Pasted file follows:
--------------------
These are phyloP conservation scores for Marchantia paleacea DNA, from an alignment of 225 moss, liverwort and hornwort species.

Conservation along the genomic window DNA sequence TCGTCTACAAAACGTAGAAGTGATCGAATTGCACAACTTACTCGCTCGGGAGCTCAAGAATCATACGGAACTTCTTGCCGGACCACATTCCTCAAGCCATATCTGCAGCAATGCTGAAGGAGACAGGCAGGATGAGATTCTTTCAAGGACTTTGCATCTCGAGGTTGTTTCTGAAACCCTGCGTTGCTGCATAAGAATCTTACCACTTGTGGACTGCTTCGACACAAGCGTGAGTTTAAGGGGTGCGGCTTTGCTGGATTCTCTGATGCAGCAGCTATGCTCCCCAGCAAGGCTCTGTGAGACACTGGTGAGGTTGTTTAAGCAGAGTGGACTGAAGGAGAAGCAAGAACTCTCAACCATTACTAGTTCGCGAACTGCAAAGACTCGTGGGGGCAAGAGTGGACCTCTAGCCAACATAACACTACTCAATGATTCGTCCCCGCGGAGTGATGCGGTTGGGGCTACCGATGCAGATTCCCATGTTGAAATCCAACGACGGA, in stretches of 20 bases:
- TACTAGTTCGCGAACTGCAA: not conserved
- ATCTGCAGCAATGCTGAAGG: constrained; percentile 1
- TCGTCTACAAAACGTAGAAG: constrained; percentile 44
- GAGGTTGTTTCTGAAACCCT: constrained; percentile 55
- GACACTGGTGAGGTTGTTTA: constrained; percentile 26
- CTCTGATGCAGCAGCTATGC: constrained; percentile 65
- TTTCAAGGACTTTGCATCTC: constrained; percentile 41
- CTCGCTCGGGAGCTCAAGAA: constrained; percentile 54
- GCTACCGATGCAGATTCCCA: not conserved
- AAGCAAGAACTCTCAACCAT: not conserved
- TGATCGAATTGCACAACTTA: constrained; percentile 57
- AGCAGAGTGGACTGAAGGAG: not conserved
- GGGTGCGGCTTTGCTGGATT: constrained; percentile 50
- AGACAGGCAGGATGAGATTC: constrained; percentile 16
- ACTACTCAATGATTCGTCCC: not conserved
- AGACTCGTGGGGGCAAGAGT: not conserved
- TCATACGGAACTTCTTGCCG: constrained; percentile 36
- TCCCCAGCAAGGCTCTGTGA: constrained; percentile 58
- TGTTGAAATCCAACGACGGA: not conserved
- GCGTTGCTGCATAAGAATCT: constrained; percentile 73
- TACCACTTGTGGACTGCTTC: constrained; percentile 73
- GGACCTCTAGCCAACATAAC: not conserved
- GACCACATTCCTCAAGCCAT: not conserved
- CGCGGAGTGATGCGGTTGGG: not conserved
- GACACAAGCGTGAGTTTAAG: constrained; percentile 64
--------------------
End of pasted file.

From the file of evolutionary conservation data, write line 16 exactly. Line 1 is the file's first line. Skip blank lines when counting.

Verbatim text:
- AGACAGGCAGGATGAGATTC: constrained; percentile 16